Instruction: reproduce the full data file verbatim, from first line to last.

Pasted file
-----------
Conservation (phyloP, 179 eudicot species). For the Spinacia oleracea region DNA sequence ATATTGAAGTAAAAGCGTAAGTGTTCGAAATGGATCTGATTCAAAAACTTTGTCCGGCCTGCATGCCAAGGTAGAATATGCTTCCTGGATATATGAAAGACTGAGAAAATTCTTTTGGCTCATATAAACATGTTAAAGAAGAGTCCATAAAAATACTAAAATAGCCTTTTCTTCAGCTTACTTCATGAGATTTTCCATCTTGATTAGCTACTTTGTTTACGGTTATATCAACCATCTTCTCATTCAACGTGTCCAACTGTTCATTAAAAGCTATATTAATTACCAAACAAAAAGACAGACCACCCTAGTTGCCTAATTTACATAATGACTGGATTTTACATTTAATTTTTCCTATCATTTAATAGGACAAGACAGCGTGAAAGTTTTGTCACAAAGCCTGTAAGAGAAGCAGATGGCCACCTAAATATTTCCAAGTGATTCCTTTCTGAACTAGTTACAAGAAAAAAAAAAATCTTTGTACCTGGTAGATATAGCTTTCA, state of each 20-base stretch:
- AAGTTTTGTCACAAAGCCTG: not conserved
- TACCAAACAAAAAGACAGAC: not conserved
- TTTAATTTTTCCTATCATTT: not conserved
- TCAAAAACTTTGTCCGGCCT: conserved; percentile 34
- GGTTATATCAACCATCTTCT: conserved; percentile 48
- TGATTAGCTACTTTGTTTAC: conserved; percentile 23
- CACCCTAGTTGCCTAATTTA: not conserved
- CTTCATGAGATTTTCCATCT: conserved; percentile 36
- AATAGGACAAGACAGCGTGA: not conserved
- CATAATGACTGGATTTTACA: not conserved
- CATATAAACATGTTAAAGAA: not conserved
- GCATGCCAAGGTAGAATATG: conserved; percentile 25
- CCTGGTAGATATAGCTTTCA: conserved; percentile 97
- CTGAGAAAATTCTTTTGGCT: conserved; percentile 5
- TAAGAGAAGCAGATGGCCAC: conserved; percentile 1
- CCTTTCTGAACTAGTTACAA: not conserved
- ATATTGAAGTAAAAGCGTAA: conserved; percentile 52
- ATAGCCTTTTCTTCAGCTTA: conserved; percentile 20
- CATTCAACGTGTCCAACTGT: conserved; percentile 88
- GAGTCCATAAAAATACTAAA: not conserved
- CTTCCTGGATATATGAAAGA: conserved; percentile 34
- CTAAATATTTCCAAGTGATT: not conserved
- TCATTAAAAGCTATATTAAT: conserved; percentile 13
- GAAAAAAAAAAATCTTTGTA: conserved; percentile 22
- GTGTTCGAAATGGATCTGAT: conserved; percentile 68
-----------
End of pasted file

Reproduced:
Conservation (phyloP, 179 eudicot species). For the Spinacia oleracea region DNA sequence ATATTGAAGTAAAAGCGTAAGTGTTCGAAATGGATCTGATTCAAAAACTTTGTCCGGCCTGCATGCCAAGGTAGAATATGCTTCCTGGATATATGAAAGACTGAGAAAATTCTTTTGGCTCATATAAACATGTTAAAGAAGAGTCCATAAAAATACTAAAATAGCCTTTTCTTCAGCTTACTTCATGAGATTTTCCATCTTGATTAGCTACTTTGTTTACGGTTATATCAACCATCTTCTCATTCAACGTGTCCAACTGTTCATTAAAAGCTATATTAATTACCAAACAAAAAGACAGACCACCCTAGTTGCCTAATTTACATAATGACTGGATTTTACATTTAATTTTTCCTATCATTTAATAGGACAAGACAGCGTGAAAGTTTTGTCACAAAGCCTGTAAGAGAAGCAGATGGCCACCTAAATATTTCCAAGTGATTCCTTTCTGAACTAGTTACAAGAAAAAAAAAAATCTTTGTACCTGGTAGATATAGCTTTCA, state of each 20-base stretch:
- AAGTTTTGTCACAAAGCCTG: not conserved
- TACCAAACAAAAAGACAGAC: not conserved
- TTTAATTTTTCCTATCATTT: not conserved
- TCAAAAACTTTGTCCGGCCT: conserved; percentile 34
- GGTTATATCAACCATCTTCT: conserved; percentile 48
- TGATTAGCTACTTTGTTTAC: conserved; percentile 23
- CACCCTAGTTGCCTAATTTA: not conserved
- CTTCATGAGATTTTCCATCT: conserved; percentile 36
- AATAGGACAAGACAGCGTGA: not conserved
- CATAATGACTGGATTTTACA: not conserved
- CATATAAACATGTTAAAGAA: not conserved
- GCATGCCAAGGTAGAATATG: conserved; percentile 25
- CCTGGTAGATATAGCTTTCA: conserved; percentile 97
- CTGAGAAAATTCTTTTGGCT: conserved; percentile 5
- TAAGAGAAGCAGATGGCCAC: conserved; percentile 1
- CCTTTCTGAACTAGTTACAA: not conserved
- ATATTGAAGTAAAAGCGTAA: conserved; percentile 52
- ATAGCCTTTTCTTCAGCTTA: conserved; percentile 20
- CATTCAACGTGTCCAACTGT: conserved; percentile 88
- GAGTCCATAAAAATACTAAA: not conserved
- CTTCCTGGATATATGAAAGA: conserved; percentile 34
- CTAAATATTTCCAAGTGATT: not conserved
- TCATTAAAAGCTATATTAAT: conserved; percentile 13
- GAAAAAAAAAAATCTTTGTA: conserved; percentile 22
- GTGTTCGAAATGGATCTGAT: conserved; percentile 68